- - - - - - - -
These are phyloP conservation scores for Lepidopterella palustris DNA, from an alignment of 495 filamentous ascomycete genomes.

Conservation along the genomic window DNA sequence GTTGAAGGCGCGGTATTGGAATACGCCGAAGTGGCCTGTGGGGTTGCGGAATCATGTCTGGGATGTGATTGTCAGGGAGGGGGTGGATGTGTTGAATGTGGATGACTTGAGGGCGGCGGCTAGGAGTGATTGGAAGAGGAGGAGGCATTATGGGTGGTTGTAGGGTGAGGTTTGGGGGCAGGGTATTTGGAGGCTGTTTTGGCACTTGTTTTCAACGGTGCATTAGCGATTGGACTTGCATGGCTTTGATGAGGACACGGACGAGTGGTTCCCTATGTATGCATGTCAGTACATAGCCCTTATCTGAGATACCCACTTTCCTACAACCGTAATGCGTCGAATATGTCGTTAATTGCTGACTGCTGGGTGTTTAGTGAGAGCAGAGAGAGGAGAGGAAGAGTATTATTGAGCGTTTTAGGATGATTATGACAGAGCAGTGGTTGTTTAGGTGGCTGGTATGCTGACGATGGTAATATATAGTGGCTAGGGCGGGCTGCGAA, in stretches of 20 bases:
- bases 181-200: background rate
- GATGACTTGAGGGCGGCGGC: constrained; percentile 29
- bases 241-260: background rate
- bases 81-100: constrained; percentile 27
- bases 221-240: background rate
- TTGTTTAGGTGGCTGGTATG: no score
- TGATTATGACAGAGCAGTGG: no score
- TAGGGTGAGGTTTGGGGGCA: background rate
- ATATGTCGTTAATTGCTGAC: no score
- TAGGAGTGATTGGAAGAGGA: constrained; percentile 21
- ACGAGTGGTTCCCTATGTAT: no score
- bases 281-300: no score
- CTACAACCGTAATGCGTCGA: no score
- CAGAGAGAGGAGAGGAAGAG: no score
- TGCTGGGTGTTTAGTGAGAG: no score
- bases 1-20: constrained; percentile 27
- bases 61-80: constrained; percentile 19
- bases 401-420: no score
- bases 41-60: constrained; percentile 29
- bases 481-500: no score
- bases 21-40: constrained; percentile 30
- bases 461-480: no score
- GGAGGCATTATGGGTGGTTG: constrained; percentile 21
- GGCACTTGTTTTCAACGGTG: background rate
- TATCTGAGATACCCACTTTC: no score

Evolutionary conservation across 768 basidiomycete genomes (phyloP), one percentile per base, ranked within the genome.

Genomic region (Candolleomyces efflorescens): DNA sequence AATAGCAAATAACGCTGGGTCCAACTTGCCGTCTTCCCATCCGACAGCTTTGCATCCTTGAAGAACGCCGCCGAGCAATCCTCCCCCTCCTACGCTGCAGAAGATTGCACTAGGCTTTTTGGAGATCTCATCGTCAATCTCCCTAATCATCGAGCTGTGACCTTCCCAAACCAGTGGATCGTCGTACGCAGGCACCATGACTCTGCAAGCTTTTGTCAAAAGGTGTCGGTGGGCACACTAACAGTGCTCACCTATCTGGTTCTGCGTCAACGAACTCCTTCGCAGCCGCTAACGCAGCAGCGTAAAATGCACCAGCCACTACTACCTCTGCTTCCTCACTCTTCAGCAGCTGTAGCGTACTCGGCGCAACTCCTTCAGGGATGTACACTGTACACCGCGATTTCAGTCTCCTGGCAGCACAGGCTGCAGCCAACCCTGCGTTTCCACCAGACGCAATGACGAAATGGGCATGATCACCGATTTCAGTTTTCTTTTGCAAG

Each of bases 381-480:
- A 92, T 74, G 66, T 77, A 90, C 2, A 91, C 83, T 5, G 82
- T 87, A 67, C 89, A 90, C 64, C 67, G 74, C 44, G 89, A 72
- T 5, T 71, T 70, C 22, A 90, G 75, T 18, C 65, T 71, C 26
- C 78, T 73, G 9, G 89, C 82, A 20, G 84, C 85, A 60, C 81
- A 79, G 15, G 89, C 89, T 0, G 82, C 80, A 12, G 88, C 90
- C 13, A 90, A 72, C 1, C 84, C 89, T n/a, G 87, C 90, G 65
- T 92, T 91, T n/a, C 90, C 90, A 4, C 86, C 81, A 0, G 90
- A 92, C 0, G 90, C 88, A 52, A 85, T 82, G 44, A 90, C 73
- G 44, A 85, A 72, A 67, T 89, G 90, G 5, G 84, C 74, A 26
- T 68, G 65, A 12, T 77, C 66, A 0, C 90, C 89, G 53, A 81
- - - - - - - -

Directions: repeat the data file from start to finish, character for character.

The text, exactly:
These are phyloP conservation scores for Lepidopterella palustris DNA, from an alignment of 495 filamentous ascomycete genomes.

Conservation along the genomic window DNA sequence GTTGAAGGCGCGGTATTGGAATACGCCGAAGTGGCCTGTGGGGTTGCGGAATCATGTCTGGGATGTGATTGTCAGGGAGGGGGTGGATGTGTTGAATGTGGATGACTTGAGGGCGGCGGCTAGGAGTGATTGGAAGAGGAGGAGGCATTATGGGTGGTTGTAGGGTGAGGTTTGGGGGCAGGGTATTTGGAGGCTGTTTTGGCACTTGTTTTCAACGGTGCATTAGCGATTGGACTTGCATGGCTTTGATGAGGACACGGACGAGTGGTTCCCTATGTATGCATGTCAGTACATAGCCCTTATCTGAGATACCCACTTTCCTACAACCGTAATGCGTCGAATATGTCGTTAATTGCTGACTGCTGGGTGTTTAGTGAGAGCAGAGAGAGGAGAGGAAGAGTATTATTGAGCGTTTTAGGATGATTATGACAGAGCAGTGGTTGTTTAGGTGGCTGGTATGCTGACGATGGTAATATATAGTGGCTAGGGCGGGCTGCGAA, in stretches of 20 bases:
- bases 181-200: background rate
- GATGACTTGAGGGCGGCGGC: constrained; percentile 29
- bases 241-260: background rate
- bases 81-100: constrained; percentile 27
- bases 221-240: background rate
- TTGTTTAGGTGGCTGGTATG: no score
- TGATTATGACAGAGCAGTGG: no score
- TAGGGTGAGGTTTGGGGGCA: background rate
- ATATGTCGTTAATTGCTGAC: no score
- TAGGAGTGATTGGAAGAGGA: constrained; percentile 21
- ACGAGTGGTTCCCTATGTAT: no score
- bases 281-300: no score
- CTACAACCGTAATGCGTCGA: no score
- CAGAGAGAGGAGAGGAAGAG: no score
- TGCTGGGTGTTTAGTGAGAG: no score
- bases 1-20: constrained; percentile 27
- bases 61-80: constrained; percentile 19
- bases 401-420: no score
- bases 41-60: constrained; percentile 29
- bases 481-500: no score
- bases 21-40: constrained; percentile 30
- bases 461-480: no score
- GGAGGCATTATGGGTGGTTG: constrained; percentile 21
- GGCACTTGTTTTCAACGGTG: background rate
- TATCTGAGATACCCACTTTC: no score

Evolutionary conservation across 768 basidiomycete genomes (phyloP), one percentile per base, ranked within the genome.

Genomic region (Candolleomyces efflorescens): DNA sequence AATAGCAAATAACGCTGGGTCCAACTTGCCGTCTTCCCATCCGACAGCTTTGCATCCTTGAAGAACGCCGCCGAGCAATCCTCCCCCTCCTACGCTGCAGAAGATTGCACTAGGCTTTTTGGAGATCTCATCGTCAATCTCCCTAATCATCGAGCTGTGACCTTCCCAAACCAGTGGATCGTCGTACGCAGGCACCATGACTCTGCAAGCTTTTGTCAAAAGGTGTCGGTGGGCACACTAACAGTGCTCACCTATCTGGTTCTGCGTCAACGAACTCCTTCGCAGCCGCTAACGCAGCAGCGTAAAATGCACCAGCCACTACTACCTCTGCTTCCTCACTCTTCAGCAGCTGTAGCGTACTCGGCGCAACTCCTTCAGGGATGTACACTGTACACCGCGATTTCAGTCTCCTGGCAGCACAGGCTGCAGCCAACCCTGCGTTTCCACCAGACGCAATGACGAAATGGGCATGATCACCGATTTCAGTTTTCTTTTGCAAG

Each of bases 381-480:
- A 92, T 74, G 66, T 77, A 90, C 2, A 91, C 83, T 5, G 82
- T 87, A 67, C 89, A 90, C 64, C 67, G 74, C 44, G 89, A 72
- T 5, T 71, T 70, C 22, A 90, G 75, T 18, C 65, T 71, C 26
- C 78, T 73, G 9, G 89, C 82, A 20, G 84, C 85, A 60, C 81
- A 79, G 15, G 89, C 89, T 0, G 82, C 80, A 12, G 88, C 90
- C 13, A 90, A 72, C 1, C 84, C 89, T n/a, G 87, C 90, G 65
- T 92, T 91, T n/a, C 90, C 90, A 4, C 86, C 81, A 0, G 90
- A 92, C 0, G 90, C 88, A 52, A 85, T 82, G 44, A 90, C 73
- G 44, A 85, A 72, A 67, T 89, G 90, G 5, G 84, C 74, A 26
- T 68, G 65, A 12, T 77, C 66, A 0, C 90, C 89, G 53, A 81